June 13 - British interest rates could rise sooner than financial markets expect in a surprisingly stark warning that monetary policy may start to tighten within months. Joanna Partirdge looks at the reasons why and implications of the decision.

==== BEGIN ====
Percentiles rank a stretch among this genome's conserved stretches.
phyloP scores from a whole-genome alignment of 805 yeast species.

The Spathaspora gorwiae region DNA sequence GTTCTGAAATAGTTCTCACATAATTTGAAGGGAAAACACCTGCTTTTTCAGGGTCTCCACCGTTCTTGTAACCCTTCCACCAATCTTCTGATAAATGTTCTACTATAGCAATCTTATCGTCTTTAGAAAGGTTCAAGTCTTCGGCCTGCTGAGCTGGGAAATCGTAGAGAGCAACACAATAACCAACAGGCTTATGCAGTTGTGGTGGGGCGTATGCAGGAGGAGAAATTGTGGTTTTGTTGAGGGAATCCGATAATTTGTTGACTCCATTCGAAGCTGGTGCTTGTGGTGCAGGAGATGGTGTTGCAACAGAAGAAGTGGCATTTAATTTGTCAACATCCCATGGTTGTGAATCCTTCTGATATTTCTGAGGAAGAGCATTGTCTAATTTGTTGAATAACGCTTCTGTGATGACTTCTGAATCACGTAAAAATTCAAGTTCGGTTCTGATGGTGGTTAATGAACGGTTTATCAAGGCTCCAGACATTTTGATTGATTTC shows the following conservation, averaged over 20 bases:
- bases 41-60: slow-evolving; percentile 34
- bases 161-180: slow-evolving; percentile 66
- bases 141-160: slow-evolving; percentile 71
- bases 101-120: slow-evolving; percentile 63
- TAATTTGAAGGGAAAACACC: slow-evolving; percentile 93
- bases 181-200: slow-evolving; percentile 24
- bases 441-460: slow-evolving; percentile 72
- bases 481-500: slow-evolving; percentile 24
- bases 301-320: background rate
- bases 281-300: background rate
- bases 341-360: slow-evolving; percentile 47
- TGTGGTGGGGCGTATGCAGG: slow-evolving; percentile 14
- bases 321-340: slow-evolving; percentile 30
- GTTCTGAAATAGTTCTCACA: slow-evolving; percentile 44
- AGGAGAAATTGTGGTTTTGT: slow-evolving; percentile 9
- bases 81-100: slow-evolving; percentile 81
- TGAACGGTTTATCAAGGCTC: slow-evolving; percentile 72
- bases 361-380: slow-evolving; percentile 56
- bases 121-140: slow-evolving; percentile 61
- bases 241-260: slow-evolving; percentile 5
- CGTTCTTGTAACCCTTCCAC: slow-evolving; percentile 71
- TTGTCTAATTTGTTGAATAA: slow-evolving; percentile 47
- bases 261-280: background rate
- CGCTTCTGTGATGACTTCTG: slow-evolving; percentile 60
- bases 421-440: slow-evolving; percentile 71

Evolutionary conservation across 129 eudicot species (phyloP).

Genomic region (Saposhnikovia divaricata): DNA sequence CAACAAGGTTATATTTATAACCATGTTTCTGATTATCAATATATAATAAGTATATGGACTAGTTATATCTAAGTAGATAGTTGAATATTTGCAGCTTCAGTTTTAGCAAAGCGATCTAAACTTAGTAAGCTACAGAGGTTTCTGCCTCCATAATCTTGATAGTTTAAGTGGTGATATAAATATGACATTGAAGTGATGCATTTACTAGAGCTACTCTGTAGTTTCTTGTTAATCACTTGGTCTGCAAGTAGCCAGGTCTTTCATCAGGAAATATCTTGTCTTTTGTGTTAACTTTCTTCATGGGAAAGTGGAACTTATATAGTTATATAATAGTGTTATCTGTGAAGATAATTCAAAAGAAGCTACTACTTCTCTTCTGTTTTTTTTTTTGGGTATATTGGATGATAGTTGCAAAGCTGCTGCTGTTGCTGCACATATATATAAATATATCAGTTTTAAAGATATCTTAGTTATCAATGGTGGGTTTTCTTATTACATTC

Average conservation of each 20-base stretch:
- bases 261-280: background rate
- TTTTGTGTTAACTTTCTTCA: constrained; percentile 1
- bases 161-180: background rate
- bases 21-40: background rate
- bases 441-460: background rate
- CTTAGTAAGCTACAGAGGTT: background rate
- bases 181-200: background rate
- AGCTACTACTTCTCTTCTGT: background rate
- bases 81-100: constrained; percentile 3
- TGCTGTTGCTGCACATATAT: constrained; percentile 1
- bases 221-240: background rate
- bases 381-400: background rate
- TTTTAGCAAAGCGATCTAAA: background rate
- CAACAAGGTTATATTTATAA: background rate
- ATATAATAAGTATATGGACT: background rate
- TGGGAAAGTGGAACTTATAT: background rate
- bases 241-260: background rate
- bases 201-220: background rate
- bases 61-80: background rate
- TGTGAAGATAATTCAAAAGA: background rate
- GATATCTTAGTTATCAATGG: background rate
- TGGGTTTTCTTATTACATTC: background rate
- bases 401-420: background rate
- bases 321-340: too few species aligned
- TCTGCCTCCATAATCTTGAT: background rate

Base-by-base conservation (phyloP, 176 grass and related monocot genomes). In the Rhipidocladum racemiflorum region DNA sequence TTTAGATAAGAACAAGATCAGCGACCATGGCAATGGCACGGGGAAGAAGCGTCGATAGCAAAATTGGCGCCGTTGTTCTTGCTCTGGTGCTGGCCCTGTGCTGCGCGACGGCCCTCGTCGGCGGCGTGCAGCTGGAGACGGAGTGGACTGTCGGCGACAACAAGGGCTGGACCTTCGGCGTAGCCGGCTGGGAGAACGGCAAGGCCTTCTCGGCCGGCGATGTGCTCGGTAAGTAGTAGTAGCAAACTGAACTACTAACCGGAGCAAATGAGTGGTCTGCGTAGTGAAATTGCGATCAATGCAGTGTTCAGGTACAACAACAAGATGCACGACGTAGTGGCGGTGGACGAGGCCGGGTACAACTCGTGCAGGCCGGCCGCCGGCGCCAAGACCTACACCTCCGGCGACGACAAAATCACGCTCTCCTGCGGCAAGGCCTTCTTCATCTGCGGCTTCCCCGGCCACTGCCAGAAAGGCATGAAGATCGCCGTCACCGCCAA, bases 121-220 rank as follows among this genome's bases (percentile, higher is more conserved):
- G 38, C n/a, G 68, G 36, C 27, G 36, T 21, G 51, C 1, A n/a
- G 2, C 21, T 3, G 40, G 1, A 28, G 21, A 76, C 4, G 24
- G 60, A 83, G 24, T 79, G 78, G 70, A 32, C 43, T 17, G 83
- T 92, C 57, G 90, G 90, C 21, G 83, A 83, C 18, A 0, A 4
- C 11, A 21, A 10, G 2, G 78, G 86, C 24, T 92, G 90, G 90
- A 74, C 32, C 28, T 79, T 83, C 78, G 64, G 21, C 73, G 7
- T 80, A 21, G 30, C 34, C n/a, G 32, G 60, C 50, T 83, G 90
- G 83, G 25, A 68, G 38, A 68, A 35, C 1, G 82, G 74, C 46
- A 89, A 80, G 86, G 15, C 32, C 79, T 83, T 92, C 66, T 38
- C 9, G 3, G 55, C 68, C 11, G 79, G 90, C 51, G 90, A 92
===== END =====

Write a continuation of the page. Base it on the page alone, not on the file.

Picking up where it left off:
A stark warning to financial markets. SOUNDBITE: Mark Carney, Governor of the Bank of England, saying (English): "There's already great speculation about the exact timing of the first rate hike and this decision is becoming more balanced. It could happen sooner than financial markets currently expect." Bank of England Governor Mark Carney's speech to London's financial community saw investors scramble to action. They'd been expecting a rise next spring - not later this year - and Swaha Pattanik from Reuters Breakingviews says there's now an feeling of uncertainty. SOUNDBITE: Swaha Pattanik, Reuters Breakingviews, saying (English): "It's not very clear, are they looking at wage inflation, which is very low at the moment and doesn't need rate rises, are they trying to help the, sort of tame the housing market with a rate rise as well as FPC measures? Are they looking at just the unemployment rate, productivity which is a puzzle with itself?" London's main share index fell around 1% - while sterling soared to five year highs on Friday. Britain's economy is outperforming its peers, growing at a near 3% annual rate. A rate rise this year would mean the Bank of England hikes at least 6 months before any tightening's expected from the U.S. Federal Reserve, and contrasts sharply with the ECB, which has just cut rates again. But that doesn't surprise Will Hobbs from Barclays. SOUNDBITE: Will Hobbs, Head of Equity Strategy, Barclays, saying (English): "Retail sales and unemployment data have for some time been telling a different story to the GDP data. For some time this economy hasn't looked in need of emergency monetary policy levels and I think the sooner than we get towards starting to normalise monetary policy, the less concerned we would be about the potential for overheating." One area where there's concern about overheating - house prices. They've risen 11% in the past year and policymakers are under pressure to prevent a bubble. Carney's concerned mortgage lending is becoming looser. Property stocks also slid on Friday - housebuilders Persimmon and Barratt Developments lost more than 6 percent. The cost of housing and living standards are due to be major political issues in next year's UK election. And voters will be wary of rates - and their costs - rising higher.